Presbyterian Hospital was founded by Robert Lenox, a distinguished philanthropist and book collector, and a committee of Presbyterian laymen in January 1868. Though supported by Presbyterians, the hospital was explicitly declared to be open to all “without regard to race, creed, or color.”
The hospital opened its door on Oct. 10, 1872 on a site bounded by Madison and Park Avenues, 70th and 71st Streets. In 1911, assisted by generous financial support from Edward S. Harkness, it affiliated with Columbia University’s College of Physicians & Surgeons, allowing the College’s students free access to its wards for instructional purposes. In March, 1928, the medical school and the hospital were physically united in the Columbia-Presbyterian Medical Center located on West 168th St. in the Washington Heights neighborhood of northern Manhattan, though both Columbia and Presbyterian remained independent corporate entities.
In 1925, Presbyterian absorbed the Vanderbilt Clinic and Sloane Hospital for Women, previously operated by the medical school. In 1933, Babies Hospital and the Neurological Institute of New York were consolidated into Presbyterian, though both institutions retained a separate corporate identity until a final merger on Dec. 31, 1943. In 1945, the New York Orthopaedic Hospital merged with Presbyterian; it moved to the Columbia-Presbyterian campus in 1950.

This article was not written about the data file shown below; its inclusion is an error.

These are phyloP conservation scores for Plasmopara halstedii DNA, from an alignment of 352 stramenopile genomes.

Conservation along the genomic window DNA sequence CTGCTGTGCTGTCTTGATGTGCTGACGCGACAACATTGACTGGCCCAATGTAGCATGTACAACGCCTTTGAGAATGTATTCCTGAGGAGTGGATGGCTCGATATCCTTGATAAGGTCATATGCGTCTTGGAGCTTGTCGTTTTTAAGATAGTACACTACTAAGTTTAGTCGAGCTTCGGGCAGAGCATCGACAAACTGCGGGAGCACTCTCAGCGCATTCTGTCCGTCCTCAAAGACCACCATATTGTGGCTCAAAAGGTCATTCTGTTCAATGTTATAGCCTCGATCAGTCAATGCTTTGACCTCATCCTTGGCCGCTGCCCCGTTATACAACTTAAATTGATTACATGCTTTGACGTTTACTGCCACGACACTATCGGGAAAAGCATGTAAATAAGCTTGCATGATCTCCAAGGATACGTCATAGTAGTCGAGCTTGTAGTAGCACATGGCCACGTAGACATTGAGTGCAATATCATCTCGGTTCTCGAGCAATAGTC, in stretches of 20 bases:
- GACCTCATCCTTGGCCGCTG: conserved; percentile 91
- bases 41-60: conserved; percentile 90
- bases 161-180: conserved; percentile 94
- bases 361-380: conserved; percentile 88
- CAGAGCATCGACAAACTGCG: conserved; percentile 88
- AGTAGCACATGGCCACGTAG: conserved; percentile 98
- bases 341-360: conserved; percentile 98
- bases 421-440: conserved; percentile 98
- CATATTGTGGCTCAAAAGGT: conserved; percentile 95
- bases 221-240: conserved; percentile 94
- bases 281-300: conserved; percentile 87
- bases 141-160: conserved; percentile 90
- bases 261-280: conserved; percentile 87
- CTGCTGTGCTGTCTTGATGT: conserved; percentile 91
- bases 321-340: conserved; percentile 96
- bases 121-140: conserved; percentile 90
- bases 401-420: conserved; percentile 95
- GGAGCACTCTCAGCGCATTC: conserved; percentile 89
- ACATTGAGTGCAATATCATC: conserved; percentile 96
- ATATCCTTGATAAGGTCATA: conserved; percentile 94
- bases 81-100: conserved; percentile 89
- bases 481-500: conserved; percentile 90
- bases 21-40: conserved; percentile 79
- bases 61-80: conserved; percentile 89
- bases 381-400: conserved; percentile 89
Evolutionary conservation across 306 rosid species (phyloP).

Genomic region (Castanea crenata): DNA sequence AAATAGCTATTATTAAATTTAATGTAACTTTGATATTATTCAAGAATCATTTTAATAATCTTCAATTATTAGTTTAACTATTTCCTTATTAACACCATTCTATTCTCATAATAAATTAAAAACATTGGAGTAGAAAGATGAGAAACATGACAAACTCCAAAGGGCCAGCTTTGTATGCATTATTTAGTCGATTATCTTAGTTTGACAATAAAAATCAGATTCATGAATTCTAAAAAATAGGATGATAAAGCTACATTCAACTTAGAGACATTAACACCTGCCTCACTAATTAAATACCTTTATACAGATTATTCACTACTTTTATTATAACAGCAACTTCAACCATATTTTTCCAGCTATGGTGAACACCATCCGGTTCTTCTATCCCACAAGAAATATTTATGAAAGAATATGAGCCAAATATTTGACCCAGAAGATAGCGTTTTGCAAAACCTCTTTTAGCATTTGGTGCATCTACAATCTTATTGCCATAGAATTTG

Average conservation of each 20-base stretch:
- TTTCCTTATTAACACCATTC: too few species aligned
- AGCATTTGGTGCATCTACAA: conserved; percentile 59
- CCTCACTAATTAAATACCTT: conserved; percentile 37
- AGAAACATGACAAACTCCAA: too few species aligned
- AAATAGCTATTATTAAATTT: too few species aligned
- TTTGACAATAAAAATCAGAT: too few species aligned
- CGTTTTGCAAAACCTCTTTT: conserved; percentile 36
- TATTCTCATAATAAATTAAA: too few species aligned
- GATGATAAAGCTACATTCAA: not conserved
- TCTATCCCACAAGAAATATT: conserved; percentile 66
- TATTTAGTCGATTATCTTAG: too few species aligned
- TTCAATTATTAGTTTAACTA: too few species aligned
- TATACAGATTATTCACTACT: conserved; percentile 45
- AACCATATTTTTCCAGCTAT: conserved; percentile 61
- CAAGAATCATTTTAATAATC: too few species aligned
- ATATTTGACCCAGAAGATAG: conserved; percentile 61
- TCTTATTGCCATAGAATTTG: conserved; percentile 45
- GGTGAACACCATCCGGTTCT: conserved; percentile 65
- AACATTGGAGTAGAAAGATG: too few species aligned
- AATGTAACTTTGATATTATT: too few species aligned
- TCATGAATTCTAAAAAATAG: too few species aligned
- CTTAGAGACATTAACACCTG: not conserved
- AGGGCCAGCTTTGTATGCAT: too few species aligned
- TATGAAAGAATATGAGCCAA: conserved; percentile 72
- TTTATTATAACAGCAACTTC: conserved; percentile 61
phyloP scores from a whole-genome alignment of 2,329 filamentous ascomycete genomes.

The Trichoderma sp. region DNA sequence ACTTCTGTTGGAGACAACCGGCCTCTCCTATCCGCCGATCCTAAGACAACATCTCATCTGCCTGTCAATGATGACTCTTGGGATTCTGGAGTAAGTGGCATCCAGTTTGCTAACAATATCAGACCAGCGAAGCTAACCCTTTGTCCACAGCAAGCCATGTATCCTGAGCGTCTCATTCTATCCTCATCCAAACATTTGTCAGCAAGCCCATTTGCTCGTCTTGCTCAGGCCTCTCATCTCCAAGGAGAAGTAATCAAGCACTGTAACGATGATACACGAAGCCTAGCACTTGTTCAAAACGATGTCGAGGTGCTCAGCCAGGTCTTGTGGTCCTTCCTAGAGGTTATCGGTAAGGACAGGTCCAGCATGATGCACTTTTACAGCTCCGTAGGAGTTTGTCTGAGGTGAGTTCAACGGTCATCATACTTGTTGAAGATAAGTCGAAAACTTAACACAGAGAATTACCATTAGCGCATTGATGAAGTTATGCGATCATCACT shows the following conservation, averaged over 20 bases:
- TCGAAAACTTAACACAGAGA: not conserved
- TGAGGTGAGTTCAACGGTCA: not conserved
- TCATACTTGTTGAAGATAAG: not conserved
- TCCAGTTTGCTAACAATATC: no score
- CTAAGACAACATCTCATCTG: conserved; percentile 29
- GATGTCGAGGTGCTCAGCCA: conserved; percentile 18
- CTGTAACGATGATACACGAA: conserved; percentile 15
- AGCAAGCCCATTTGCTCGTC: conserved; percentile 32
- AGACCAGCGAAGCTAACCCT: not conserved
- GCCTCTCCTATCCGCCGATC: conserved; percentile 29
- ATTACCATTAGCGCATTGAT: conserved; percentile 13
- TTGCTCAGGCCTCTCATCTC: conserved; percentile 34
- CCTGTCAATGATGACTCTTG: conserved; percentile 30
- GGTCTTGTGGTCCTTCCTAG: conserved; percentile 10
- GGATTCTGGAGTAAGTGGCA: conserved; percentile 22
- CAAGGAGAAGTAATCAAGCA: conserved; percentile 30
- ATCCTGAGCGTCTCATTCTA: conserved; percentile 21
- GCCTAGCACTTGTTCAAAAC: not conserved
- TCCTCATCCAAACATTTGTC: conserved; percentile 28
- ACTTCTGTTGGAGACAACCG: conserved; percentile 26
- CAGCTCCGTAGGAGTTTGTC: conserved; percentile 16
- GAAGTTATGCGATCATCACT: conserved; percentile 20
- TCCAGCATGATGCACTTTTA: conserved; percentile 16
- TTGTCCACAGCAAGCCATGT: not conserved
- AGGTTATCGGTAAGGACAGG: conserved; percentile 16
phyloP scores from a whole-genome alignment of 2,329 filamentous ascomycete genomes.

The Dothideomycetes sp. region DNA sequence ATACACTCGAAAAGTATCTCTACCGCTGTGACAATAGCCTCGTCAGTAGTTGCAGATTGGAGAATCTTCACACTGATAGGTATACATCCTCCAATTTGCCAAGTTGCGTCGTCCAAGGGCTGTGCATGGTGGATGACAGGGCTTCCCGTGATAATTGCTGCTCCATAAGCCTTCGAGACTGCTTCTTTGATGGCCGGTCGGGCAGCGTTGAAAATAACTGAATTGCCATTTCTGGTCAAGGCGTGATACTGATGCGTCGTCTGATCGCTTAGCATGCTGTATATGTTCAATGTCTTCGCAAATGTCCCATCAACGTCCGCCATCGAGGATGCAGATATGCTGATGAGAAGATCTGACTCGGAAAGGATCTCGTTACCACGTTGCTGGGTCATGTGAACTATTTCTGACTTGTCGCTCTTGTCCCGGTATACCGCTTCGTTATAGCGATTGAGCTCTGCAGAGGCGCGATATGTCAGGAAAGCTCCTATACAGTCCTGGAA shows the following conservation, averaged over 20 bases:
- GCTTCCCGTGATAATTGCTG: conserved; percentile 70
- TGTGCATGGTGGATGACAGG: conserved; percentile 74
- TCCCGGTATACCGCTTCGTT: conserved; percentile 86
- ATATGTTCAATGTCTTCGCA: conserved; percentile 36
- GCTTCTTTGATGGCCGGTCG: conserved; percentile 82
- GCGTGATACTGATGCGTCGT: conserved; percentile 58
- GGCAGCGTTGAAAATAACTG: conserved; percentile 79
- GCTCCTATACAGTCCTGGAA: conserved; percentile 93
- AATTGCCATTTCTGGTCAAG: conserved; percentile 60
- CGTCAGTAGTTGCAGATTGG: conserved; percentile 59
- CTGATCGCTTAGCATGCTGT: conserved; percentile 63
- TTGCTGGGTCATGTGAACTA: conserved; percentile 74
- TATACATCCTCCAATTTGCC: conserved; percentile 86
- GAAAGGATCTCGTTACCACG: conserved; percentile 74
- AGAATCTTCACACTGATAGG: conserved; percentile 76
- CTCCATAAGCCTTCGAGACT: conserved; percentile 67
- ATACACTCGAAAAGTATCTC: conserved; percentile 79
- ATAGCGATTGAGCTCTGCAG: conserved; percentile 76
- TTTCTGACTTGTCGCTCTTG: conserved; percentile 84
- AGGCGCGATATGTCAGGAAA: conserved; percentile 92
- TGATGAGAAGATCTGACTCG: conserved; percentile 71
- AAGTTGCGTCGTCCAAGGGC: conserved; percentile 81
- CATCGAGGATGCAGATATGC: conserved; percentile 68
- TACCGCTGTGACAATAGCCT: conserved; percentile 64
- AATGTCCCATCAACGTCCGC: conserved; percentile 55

The Board of Trustees (known as the Board of Managers until Oct. 1945) generally had about 30 members in the 19th and early 20th centuries. By the 1950s that number had increased to about 45. It was exclusively male until January 1938 when the first woman, Mrs. Henry P. Davison, was elected.
Presbyterian Hospital merged with New York Hospital on Dec. 31, 1997 to form a new corporation, New York-Presbyterian Hospital.